Even without these words, however, the 1838 official account
is in conflict with the 1832 version. In the 1832 account it is
his Bible reading that stirs him to seek God, while in the 1838
story it is a non-existent revival that motivates him.
In the 1832 version he claims to have seen only Christ,
while in the 1838 rendition both the Father and the Son appear.
In the 1832 account he already knows all the churches are wrong,
while in the 1838 story it is the dual deities who first inform
him of this. Different people may have different views of the
same event, but when one person tells contradictory stories about
an event, he completely loses his credibility.
PERSECUTION vs. ACCEPTANCE .....
The 1838 First Vision story not only runs into trouble with
Joseph's earlier 1832 version, it is also contradicted by what we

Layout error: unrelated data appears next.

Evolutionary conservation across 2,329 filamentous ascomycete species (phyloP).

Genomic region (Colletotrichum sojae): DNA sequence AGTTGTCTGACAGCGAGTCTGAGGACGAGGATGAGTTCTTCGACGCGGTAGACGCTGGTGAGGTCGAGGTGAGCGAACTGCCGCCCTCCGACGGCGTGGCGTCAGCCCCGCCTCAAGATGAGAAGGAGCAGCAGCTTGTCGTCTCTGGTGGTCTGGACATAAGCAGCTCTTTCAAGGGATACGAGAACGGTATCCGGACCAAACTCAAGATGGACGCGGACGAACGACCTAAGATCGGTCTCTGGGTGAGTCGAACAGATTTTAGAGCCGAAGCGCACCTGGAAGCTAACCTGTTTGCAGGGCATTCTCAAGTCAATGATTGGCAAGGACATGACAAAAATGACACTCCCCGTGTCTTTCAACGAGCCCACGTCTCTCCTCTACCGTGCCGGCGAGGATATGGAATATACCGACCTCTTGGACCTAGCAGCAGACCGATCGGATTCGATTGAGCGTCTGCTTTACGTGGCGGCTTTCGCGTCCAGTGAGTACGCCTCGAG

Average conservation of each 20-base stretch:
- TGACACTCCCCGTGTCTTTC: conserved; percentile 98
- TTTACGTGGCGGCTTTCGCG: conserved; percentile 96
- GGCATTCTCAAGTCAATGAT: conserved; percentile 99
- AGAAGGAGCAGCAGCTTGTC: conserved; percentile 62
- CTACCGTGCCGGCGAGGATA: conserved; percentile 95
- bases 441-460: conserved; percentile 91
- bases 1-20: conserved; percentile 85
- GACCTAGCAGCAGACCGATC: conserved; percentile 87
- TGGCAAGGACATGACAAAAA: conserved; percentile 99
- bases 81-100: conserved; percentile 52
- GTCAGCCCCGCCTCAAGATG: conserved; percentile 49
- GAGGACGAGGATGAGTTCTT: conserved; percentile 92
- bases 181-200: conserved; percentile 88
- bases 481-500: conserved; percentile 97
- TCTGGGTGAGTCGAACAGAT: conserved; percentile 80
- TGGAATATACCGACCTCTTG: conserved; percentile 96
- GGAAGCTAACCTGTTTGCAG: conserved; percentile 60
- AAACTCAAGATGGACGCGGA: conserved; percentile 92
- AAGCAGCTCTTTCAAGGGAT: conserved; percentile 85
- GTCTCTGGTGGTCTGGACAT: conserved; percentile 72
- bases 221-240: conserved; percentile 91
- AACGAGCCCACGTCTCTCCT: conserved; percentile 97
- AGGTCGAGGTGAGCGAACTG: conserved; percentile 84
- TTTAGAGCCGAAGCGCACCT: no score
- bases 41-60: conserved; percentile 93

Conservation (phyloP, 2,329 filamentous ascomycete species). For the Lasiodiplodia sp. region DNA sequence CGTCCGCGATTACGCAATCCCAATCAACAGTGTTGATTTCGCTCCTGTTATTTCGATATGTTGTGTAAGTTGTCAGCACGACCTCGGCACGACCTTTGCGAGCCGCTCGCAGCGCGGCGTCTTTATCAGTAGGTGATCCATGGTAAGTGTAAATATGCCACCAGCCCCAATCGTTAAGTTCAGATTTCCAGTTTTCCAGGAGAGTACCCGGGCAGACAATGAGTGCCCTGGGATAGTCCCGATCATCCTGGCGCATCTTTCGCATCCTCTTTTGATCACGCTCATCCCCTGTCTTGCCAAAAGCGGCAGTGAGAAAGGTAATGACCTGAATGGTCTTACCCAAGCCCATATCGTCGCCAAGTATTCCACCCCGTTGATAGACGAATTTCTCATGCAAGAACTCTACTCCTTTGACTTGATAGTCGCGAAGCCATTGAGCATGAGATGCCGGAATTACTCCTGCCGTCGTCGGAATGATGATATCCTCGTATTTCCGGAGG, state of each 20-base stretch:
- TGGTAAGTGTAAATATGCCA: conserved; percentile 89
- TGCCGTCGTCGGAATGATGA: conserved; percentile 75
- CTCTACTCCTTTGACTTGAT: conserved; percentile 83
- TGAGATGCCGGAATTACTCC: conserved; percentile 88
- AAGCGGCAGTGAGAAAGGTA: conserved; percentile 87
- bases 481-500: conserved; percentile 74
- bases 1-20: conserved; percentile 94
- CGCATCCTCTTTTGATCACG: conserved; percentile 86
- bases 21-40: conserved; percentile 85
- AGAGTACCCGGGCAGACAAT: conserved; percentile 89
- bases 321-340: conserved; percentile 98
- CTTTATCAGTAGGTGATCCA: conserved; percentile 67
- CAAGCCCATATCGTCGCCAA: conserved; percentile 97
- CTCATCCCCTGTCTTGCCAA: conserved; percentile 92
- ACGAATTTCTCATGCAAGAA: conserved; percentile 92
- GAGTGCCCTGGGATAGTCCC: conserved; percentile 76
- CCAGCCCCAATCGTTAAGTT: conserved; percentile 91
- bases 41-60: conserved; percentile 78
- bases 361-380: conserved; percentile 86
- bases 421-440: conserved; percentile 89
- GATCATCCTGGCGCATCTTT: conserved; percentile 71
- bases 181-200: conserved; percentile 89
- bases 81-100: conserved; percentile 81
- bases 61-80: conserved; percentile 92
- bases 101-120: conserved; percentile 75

know about his early years in Palmyra. In his official version
Joseph claims he was persecuted by all the churches in his area
"because I continued to affirm I had seen a vision." However,
Orsemus Turner, an apprentice printer in Palmyra until 1822, was
in the same juvenile debating club with Joseph Smith. He recalled
that Joseph "after catching a spark of Methodism ... became a
very passable exhorter in evening meetings." (HISTORY OF THE
PIONEER SETTLEMENT OF PHELPS AND GORHAM'S PURCHASE, 1851, p. 214)
Thus, instead of being opposed and persecuted as his 1838 account
claims, young Joseph was welcomed and allowed to exhort during
the Methodist's evening preaching. Furthermore, no one, either
Mormon or non-Mormon, seems ever to have heard of Joseph's
encounter with two divine Personages until after 1838. (see this
admission in DIALOGUE, Autumn 1966, pp. 30-31; SAINTS HERALD,